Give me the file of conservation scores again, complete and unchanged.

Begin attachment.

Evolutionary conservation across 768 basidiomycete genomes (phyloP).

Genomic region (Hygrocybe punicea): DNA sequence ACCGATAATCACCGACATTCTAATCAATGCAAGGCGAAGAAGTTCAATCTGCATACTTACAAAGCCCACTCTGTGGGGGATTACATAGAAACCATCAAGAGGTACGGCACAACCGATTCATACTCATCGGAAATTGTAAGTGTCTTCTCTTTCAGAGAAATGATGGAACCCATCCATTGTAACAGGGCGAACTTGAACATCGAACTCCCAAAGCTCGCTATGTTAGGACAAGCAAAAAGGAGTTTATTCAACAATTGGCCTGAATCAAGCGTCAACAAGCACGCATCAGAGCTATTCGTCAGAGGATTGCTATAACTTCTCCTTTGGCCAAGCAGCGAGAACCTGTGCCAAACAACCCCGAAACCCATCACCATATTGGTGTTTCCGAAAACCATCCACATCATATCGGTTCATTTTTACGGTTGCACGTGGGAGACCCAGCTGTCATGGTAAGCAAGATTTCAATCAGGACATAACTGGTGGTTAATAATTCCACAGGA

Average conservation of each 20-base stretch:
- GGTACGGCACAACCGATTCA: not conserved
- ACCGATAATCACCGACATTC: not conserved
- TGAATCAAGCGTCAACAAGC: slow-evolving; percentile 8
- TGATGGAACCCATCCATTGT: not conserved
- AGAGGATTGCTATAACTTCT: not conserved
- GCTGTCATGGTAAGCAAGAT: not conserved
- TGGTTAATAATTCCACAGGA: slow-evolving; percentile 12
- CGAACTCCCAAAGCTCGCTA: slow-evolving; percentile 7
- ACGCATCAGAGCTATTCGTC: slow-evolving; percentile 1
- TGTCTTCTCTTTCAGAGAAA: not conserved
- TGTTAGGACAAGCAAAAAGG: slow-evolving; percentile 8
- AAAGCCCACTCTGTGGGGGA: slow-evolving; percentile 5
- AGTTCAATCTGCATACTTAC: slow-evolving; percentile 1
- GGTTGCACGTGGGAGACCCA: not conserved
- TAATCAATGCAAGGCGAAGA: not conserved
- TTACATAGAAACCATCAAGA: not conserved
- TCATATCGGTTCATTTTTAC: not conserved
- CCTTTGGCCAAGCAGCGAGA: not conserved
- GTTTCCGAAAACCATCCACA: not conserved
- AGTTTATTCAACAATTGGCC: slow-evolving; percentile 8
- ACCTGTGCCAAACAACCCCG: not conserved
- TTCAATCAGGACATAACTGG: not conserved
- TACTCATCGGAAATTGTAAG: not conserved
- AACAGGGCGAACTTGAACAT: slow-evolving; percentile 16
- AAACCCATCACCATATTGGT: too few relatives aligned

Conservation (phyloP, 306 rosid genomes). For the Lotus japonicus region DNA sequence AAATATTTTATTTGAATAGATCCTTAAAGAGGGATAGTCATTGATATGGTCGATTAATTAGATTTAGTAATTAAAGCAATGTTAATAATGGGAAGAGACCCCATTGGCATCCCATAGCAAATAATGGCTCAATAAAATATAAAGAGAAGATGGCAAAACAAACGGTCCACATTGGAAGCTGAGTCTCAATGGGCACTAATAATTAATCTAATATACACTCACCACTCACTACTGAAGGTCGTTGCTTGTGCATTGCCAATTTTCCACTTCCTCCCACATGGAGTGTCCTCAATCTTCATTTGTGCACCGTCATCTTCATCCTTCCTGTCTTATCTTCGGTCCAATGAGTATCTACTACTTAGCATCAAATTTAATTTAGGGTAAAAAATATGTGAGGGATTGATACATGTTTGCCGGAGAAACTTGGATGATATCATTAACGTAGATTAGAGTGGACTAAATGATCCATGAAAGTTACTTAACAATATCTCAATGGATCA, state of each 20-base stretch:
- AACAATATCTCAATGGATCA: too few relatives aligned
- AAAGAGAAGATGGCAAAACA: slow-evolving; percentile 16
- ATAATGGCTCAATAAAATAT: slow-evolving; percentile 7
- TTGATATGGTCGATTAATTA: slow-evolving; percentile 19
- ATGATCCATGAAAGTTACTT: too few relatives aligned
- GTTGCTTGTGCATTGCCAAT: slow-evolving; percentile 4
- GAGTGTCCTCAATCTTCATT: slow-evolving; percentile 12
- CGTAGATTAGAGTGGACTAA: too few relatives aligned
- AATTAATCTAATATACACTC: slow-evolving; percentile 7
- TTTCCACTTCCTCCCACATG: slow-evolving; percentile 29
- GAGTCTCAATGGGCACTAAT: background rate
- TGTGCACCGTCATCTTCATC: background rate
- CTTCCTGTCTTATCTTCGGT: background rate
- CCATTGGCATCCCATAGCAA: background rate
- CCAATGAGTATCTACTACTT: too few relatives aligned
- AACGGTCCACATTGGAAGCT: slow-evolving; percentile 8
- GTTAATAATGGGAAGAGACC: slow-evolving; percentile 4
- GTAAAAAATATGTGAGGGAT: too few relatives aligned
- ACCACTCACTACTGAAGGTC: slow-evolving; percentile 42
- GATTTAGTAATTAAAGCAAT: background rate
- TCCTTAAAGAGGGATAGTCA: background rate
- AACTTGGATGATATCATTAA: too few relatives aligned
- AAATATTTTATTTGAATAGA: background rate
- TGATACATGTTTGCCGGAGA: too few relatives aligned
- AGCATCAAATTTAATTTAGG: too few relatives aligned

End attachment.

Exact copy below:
Evolutionary conservation across 768 basidiomycete genomes (phyloP).

Genomic region (Hygrocybe punicea): DNA sequence ACCGATAATCACCGACATTCTAATCAATGCAAGGCGAAGAAGTTCAATCTGCATACTTACAAAGCCCACTCTGTGGGGGATTACATAGAAACCATCAAGAGGTACGGCACAACCGATTCATACTCATCGGAAATTGTAAGTGTCTTCTCTTTCAGAGAAATGATGGAACCCATCCATTGTAACAGGGCGAACTTGAACATCGAACTCCCAAAGCTCGCTATGTTAGGACAAGCAAAAAGGAGTTTATTCAACAATTGGCCTGAATCAAGCGTCAACAAGCACGCATCAGAGCTATTCGTCAGAGGATTGCTATAACTTCTCCTTTGGCCAAGCAGCGAGAACCTGTGCCAAACAACCCCGAAACCCATCACCATATTGGTGTTTCCGAAAACCATCCACATCATATCGGTTCATTTTTACGGTTGCACGTGGGAGACCCAGCTGTCATGGTAAGCAAGATTTCAATCAGGACATAACTGGTGGTTAATAATTCCACAGGA

Average conservation of each 20-base stretch:
- GGTACGGCACAACCGATTCA: not conserved
- ACCGATAATCACCGACATTC: not conserved
- TGAATCAAGCGTCAACAAGC: slow-evolving; percentile 8
- TGATGGAACCCATCCATTGT: not conserved
- AGAGGATTGCTATAACTTCT: not conserved
- GCTGTCATGGTAAGCAAGAT: not conserved
- TGGTTAATAATTCCACAGGA: slow-evolving; percentile 12
- CGAACTCCCAAAGCTCGCTA: slow-evolving; percentile 7
- ACGCATCAGAGCTATTCGTC: slow-evolving; percentile 1
- TGTCTTCTCTTTCAGAGAAA: not conserved
- TGTTAGGACAAGCAAAAAGG: slow-evolving; percentile 8
- AAAGCCCACTCTGTGGGGGA: slow-evolving; percentile 5
- AGTTCAATCTGCATACTTAC: slow-evolving; percentile 1
- GGTTGCACGTGGGAGACCCA: not conserved
- TAATCAATGCAAGGCGAAGA: not conserved
- TTACATAGAAACCATCAAGA: not conserved
- TCATATCGGTTCATTTTTAC: not conserved
- CCTTTGGCCAAGCAGCGAGA: not conserved
- GTTTCCGAAAACCATCCACA: not conserved
- AGTTTATTCAACAATTGGCC: slow-evolving; percentile 8
- ACCTGTGCCAAACAACCCCG: not conserved
- TTCAATCAGGACATAACTGG: not conserved
- TACTCATCGGAAATTGTAAG: not conserved
- AACAGGGCGAACTTGAACAT: slow-evolving; percentile 16
- AAACCCATCACCATATTGGT: too few relatives aligned

Conservation (phyloP, 306 rosid genomes). For the Lotus japonicus region DNA sequence AAATATTTTATTTGAATAGATCCTTAAAGAGGGATAGTCATTGATATGGTCGATTAATTAGATTTAGTAATTAAAGCAATGTTAATAATGGGAAGAGACCCCATTGGCATCCCATAGCAAATAATGGCTCAATAAAATATAAAGAGAAGATGGCAAAACAAACGGTCCACATTGGAAGCTGAGTCTCAATGGGCACTAATAATTAATCTAATATACACTCACCACTCACTACTGAAGGTCGTTGCTTGTGCATTGCCAATTTTCCACTTCCTCCCACATGGAGTGTCCTCAATCTTCATTTGTGCACCGTCATCTTCATCCTTCCTGTCTTATCTTCGGTCCAATGAGTATCTACTACTTAGCATCAAATTTAATTTAGGGTAAAAAATATGTGAGGGATTGATACATGTTTGCCGGAGAAACTTGGATGATATCATTAACGTAGATTAGAGTGGACTAAATGATCCATGAAAGTTACTTAACAATATCTCAATGGATCA, state of each 20-base stretch:
- AACAATATCTCAATGGATCA: too few relatives aligned
- AAAGAGAAGATGGCAAAACA: slow-evolving; percentile 16
- ATAATGGCTCAATAAAATAT: slow-evolving; percentile 7
- TTGATATGGTCGATTAATTA: slow-evolving; percentile 19
- ATGATCCATGAAAGTTACTT: too few relatives aligned
- GTTGCTTGTGCATTGCCAAT: slow-evolving; percentile 4
- GAGTGTCCTCAATCTTCATT: slow-evolving; percentile 12
- CGTAGATTAGAGTGGACTAA: too few relatives aligned
- AATTAATCTAATATACACTC: slow-evolving; percentile 7
- TTTCCACTTCCTCCCACATG: slow-evolving; percentile 29
- GAGTCTCAATGGGCACTAAT: background rate
- TGTGCACCGTCATCTTCATC: background rate
- CTTCCTGTCTTATCTTCGGT: background rate
- CCATTGGCATCCCATAGCAA: background rate
- CCAATGAGTATCTACTACTT: too few relatives aligned
- AACGGTCCACATTGGAAGCT: slow-evolving; percentile 8
- GTTAATAATGGGAAGAGACC: slow-evolving; percentile 4
- GTAAAAAATATGTGAGGGAT: too few relatives aligned
- ACCACTCACTACTGAAGGTC: slow-evolving; percentile 42
- GATTTAGTAATTAAAGCAAT: background rate
- TCCTTAAAGAGGGATAGTCA: background rate
- AACTTGGATGATATCATTAA: too few relatives aligned
- AAATATTTTATTTGAATAGA: background rate
- TGATACATGTTTGCCGGAGA: too few relatives aligned
- AGCATCAAATTTAATTTAGG: too few relatives aligned